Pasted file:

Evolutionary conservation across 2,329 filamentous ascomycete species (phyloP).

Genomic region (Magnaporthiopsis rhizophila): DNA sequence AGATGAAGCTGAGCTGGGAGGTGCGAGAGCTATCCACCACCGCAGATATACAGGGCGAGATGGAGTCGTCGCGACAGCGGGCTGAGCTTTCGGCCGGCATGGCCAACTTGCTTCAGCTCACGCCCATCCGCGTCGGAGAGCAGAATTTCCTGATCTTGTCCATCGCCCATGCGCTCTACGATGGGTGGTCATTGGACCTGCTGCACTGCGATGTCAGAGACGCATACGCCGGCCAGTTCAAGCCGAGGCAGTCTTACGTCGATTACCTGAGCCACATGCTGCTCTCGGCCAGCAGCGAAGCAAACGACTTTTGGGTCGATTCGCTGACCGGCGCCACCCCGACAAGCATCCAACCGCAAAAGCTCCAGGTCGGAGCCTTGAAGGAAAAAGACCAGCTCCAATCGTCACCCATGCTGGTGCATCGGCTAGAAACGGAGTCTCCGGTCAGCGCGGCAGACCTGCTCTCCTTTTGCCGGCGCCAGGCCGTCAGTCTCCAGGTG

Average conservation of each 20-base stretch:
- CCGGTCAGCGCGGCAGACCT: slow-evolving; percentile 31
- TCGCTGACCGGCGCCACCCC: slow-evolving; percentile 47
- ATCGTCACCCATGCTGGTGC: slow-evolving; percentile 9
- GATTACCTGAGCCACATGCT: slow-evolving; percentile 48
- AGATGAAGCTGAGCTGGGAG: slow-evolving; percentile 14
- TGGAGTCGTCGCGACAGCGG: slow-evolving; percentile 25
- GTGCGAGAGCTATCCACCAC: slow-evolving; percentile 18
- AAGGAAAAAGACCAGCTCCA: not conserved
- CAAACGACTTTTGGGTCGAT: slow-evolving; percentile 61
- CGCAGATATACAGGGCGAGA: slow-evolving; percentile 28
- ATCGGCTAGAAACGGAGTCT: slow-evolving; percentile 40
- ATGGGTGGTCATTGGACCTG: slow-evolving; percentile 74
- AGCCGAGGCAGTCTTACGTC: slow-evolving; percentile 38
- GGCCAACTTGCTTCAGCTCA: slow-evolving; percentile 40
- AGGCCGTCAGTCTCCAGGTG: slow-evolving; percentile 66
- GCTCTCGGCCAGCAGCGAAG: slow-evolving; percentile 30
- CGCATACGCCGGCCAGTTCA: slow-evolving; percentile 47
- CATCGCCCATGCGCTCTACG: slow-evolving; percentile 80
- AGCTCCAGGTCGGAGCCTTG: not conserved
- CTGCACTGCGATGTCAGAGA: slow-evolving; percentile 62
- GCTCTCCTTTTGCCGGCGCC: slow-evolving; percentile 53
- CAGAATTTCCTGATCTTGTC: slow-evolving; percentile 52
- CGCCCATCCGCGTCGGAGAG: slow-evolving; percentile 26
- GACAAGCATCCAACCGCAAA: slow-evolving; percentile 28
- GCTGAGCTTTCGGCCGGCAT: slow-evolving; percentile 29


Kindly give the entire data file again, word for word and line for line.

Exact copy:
Evolutionary conservation across 2,329 filamentous ascomycete species (phyloP).

Genomic region (Magnaporthiopsis rhizophila): DNA sequence AGATGAAGCTGAGCTGGGAGGTGCGAGAGCTATCCACCACCGCAGATATACAGGGCGAGATGGAGTCGTCGCGACAGCGGGCTGAGCTTTCGGCCGGCATGGCCAACTTGCTTCAGCTCACGCCCATCCGCGTCGGAGAGCAGAATTTCCTGATCTTGTCCATCGCCCATGCGCTCTACGATGGGTGGTCATTGGACCTGCTGCACTGCGATGTCAGAGACGCATACGCCGGCCAGTTCAAGCCGAGGCAGTCTTACGTCGATTACCTGAGCCACATGCTGCTCTCGGCCAGCAGCGAAGCAAACGACTTTTGGGTCGATTCGCTGACCGGCGCCACCCCGACAAGCATCCAACCGCAAAAGCTCCAGGTCGGAGCCTTGAAGGAAAAAGACCAGCTCCAATCGTCACCCATGCTGGTGCATCGGCTAGAAACGGAGTCTCCGGTCAGCGCGGCAGACCTGCTCTCCTTTTGCCGGCGCCAGGCCGTCAGTCTCCAGGTG

Average conservation of each 20-base stretch:
- CCGGTCAGCGCGGCAGACCT: slow-evolving; percentile 31
- TCGCTGACCGGCGCCACCCC: slow-evolving; percentile 47
- ATCGTCACCCATGCTGGTGC: slow-evolving; percentile 9
- GATTACCTGAGCCACATGCT: slow-evolving; percentile 48
- AGATGAAGCTGAGCTGGGAG: slow-evolving; percentile 14
- TGGAGTCGTCGCGACAGCGG: slow-evolving; percentile 25
- GTGCGAGAGCTATCCACCAC: slow-evolving; percentile 18
- AAGGAAAAAGACCAGCTCCA: not conserved
- CAAACGACTTTTGGGTCGAT: slow-evolving; percentile 61
- CGCAGATATACAGGGCGAGA: slow-evolving; percentile 28
- ATCGGCTAGAAACGGAGTCT: slow-evolving; percentile 40
- ATGGGTGGTCATTGGACCTG: slow-evolving; percentile 74
- AGCCGAGGCAGTCTTACGTC: slow-evolving; percentile 38
- GGCCAACTTGCTTCAGCTCA: slow-evolving; percentile 40
- AGGCCGTCAGTCTCCAGGTG: slow-evolving; percentile 66
- GCTCTCGGCCAGCAGCGAAG: slow-evolving; percentile 30
- CGCATACGCCGGCCAGTTCA: slow-evolving; percentile 47
- CATCGCCCATGCGCTCTACG: slow-evolving; percentile 80
- AGCTCCAGGTCGGAGCCTTG: not conserved
- CTGCACTGCGATGTCAGAGA: slow-evolving; percentile 62
- GCTCTCCTTTTGCCGGCGCC: slow-evolving; percentile 53
- CAGAATTTCCTGATCTTGTC: slow-evolving; percentile 52
- CGCCCATCCGCGTCGGAGAG: slow-evolving; percentile 26
- GACAAGCATCCAACCGCAAA: slow-evolving; percentile 28
- GCTGAGCTTTCGGCCGGCAT: slow-evolving; percentile 29